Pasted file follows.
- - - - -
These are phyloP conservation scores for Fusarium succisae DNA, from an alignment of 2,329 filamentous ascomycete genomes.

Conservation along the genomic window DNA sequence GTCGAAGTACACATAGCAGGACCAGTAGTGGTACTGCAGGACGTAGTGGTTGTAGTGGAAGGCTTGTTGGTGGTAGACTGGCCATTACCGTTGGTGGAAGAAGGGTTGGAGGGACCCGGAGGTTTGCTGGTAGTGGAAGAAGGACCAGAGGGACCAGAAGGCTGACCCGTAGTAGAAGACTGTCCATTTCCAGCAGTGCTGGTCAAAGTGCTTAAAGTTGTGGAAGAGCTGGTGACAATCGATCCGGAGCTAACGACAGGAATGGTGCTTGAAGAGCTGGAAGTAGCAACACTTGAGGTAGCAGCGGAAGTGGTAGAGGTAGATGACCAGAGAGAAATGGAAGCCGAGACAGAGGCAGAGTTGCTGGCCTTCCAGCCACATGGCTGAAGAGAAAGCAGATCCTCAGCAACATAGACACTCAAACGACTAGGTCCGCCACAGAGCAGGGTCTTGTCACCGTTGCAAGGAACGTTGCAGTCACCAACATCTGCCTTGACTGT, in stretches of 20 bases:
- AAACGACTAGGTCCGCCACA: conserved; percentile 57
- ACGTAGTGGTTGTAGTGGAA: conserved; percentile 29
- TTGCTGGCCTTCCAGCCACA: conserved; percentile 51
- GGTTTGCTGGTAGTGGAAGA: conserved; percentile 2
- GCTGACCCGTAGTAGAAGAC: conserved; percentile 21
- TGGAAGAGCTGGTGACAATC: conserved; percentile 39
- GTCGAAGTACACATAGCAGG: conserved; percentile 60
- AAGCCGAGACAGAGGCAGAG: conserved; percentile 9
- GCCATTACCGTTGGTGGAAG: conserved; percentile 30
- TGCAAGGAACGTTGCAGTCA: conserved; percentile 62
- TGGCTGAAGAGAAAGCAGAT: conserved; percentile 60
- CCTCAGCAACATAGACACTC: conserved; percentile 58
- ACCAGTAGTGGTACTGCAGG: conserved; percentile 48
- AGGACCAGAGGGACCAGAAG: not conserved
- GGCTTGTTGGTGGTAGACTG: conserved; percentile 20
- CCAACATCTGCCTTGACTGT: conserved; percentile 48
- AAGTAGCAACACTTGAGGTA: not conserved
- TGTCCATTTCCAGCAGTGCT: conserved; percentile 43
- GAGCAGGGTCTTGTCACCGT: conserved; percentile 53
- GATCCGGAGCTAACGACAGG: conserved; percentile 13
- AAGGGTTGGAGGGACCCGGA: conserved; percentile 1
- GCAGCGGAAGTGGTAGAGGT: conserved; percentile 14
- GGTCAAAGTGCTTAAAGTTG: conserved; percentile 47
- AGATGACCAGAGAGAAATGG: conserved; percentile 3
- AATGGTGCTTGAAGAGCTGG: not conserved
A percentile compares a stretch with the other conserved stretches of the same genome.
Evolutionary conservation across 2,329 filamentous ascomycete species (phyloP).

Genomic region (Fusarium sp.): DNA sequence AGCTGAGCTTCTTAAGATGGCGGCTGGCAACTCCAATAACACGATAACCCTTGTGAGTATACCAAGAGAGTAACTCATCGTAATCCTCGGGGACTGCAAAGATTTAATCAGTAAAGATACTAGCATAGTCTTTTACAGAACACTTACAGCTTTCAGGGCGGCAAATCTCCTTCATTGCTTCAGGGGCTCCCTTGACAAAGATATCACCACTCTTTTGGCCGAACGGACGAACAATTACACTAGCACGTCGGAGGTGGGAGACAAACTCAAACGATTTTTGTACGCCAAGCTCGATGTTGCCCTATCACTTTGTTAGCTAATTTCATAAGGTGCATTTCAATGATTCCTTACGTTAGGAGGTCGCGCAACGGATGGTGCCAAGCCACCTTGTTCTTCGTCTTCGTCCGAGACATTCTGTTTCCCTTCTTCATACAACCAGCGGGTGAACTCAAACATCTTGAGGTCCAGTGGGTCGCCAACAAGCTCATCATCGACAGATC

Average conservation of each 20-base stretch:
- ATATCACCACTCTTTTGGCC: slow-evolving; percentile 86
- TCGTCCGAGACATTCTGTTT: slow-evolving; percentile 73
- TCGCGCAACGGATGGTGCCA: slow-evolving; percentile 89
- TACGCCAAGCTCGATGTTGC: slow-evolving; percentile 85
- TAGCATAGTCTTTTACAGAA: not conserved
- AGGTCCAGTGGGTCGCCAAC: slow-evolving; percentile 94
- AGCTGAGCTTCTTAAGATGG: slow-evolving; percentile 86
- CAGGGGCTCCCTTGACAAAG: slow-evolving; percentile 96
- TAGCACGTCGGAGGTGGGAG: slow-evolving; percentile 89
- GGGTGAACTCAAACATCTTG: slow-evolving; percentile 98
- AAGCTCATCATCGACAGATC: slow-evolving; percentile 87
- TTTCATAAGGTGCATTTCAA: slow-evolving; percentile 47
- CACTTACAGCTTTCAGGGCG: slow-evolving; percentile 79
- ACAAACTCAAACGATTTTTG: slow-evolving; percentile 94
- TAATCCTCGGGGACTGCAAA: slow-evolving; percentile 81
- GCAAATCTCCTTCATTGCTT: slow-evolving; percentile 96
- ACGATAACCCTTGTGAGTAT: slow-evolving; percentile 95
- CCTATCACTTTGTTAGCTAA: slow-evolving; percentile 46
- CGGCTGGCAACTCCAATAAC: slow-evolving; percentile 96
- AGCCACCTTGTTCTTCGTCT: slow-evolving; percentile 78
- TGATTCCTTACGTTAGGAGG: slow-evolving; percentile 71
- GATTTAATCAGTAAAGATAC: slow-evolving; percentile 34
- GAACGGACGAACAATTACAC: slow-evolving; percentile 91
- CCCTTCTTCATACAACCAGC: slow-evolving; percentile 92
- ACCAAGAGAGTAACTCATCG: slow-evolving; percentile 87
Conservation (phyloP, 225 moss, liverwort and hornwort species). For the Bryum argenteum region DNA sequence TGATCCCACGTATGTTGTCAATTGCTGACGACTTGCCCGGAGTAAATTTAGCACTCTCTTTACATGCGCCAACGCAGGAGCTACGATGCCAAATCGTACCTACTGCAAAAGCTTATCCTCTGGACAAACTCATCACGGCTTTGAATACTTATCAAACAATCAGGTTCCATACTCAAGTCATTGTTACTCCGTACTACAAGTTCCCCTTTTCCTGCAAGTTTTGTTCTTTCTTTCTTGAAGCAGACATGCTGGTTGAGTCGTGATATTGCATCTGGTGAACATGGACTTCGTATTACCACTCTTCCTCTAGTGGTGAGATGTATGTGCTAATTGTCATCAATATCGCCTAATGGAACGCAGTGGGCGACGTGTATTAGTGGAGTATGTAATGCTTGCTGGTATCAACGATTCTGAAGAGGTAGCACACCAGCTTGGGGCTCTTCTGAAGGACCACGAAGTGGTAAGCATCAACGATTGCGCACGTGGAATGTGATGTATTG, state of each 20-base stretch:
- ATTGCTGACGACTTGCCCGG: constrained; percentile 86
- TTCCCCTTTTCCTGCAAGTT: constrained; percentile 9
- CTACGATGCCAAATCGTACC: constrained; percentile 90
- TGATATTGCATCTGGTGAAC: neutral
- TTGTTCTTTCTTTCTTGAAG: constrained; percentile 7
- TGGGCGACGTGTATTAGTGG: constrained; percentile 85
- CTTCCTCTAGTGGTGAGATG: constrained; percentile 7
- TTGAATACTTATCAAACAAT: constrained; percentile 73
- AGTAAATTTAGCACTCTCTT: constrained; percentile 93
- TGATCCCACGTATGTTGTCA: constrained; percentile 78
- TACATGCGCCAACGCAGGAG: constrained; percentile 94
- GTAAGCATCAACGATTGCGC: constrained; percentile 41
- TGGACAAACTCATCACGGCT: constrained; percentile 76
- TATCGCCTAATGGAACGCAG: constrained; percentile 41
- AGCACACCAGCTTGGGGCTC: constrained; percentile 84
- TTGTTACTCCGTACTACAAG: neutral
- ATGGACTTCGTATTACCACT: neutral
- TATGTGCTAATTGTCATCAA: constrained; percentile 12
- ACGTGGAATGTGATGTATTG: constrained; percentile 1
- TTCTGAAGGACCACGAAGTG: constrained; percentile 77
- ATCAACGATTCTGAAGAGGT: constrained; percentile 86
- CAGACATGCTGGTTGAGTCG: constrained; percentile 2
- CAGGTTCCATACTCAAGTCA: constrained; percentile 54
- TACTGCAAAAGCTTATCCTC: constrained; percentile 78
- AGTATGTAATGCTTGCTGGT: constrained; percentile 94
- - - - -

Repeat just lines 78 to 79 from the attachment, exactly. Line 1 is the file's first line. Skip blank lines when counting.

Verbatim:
- ATCAACGATTCTGAAGAGGT: constrained; percentile 86
- CAGACATGCTGGTTGAGTCG: constrained; percentile 2